Overweight and obese women with hormone receptor (HR)-positive operable breast cancer have an increased risk of disease recurrence and death despite optimal treatment with chemohormonal therapy, according to new study findings.
Although obesity has been associated with inferior outcomes in operable breast cancer, the relationship between body mass index (BMI) and outcomes by breast cancer subtype had not been evaluated until the recent investigation by Joseph A. Sparano, MD, of the Albert Einstein College of Medicine’s Montefiore Medical Center in Bronx, New York, and colleagues. The researchers examined the association between BMI and outcomes in three adjuvant trials coordinated by the Eastern Cooperative Oncology Group. The trials involved chemotherapy with doxorubicin and cyclophosphamide for women with stage I-III breast cancer. The women had no significant comorbidities.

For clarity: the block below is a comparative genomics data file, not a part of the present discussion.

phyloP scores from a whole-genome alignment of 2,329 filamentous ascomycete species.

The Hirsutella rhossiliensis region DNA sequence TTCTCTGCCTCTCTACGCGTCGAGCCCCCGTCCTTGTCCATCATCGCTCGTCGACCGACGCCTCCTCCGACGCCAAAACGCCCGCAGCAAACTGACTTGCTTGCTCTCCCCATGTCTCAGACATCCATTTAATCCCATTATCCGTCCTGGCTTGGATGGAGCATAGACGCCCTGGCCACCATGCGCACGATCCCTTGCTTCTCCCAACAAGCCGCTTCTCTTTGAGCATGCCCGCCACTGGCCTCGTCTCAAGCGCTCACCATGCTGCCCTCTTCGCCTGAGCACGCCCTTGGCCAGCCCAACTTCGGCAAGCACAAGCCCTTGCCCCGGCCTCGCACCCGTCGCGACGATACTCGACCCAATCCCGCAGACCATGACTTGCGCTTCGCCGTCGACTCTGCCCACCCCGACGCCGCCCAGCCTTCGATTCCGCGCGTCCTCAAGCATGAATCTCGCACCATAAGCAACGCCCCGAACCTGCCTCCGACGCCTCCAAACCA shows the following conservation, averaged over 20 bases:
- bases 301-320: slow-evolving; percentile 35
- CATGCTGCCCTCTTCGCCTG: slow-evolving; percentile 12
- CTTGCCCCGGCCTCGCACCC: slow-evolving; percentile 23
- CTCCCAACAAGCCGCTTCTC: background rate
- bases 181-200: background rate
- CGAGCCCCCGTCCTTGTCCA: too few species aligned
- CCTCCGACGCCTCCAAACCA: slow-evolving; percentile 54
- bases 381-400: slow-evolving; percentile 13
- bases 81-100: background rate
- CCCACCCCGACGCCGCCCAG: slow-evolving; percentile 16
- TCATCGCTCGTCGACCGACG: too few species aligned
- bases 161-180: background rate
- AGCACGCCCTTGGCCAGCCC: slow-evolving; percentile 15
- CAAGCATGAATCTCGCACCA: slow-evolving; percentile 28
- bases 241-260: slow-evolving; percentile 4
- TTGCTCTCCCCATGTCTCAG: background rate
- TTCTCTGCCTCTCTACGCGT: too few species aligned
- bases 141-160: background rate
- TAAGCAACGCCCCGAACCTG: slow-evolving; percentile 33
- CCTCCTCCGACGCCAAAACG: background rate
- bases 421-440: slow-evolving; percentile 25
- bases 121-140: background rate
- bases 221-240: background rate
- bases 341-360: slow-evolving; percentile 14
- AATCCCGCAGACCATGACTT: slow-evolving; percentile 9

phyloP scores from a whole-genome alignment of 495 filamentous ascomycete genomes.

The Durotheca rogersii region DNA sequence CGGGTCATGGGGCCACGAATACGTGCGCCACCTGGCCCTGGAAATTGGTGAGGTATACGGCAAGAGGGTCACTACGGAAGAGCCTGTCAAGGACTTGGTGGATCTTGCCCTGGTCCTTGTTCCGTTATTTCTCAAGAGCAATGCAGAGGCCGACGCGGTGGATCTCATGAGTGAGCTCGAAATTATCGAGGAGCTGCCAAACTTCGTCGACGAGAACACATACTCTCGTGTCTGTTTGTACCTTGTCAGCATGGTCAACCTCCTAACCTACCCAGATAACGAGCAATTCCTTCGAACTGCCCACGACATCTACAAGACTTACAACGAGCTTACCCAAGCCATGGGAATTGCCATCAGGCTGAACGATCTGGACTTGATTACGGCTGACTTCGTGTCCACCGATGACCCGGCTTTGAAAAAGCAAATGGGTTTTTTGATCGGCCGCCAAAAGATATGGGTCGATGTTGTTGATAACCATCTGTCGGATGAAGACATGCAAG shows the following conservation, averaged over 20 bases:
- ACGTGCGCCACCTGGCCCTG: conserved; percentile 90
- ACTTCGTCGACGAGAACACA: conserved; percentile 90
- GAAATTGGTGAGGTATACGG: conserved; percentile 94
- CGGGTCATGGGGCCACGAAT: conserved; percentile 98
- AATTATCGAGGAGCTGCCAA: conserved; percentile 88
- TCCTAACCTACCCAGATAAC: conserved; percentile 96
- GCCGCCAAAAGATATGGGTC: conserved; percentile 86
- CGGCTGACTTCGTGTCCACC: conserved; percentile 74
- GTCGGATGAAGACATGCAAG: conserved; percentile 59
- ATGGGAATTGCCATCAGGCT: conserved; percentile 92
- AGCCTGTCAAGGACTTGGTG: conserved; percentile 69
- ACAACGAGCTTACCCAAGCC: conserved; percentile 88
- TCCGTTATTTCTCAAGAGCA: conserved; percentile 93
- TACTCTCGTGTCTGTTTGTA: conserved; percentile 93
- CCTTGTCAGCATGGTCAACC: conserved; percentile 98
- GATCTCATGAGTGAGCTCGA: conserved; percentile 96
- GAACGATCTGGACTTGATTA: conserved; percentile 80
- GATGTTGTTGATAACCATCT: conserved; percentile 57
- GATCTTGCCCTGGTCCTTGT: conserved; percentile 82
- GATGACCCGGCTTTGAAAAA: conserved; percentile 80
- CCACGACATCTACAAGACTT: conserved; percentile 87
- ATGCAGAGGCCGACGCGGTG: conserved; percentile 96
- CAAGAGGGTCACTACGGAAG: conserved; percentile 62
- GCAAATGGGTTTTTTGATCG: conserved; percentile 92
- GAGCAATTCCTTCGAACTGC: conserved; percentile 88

In one trial, known as E1199, increasing BMI within the obese (30 or higher) and overweight (25 to 29.9) ranges was associated with inferior disease-free survival and inferior overall survival in HR-positive, human epidermal growth receptor 2 (HER2)-negative disease, but not in HER2-overexpressing or triple-negative disease.
“We found that obesity at diagnosis of breast cancer is associated with about a 30% higher risk of recurrence and a nearly 50% higher risk of death despite optimal treatment,” noted Sparano in a statement announcing the study results, which were published by the journal Cancer. “Treatment strategies aimed at interfering with hormonal changes and inflammation caused by obesity may help reduce the risk of recurrence.”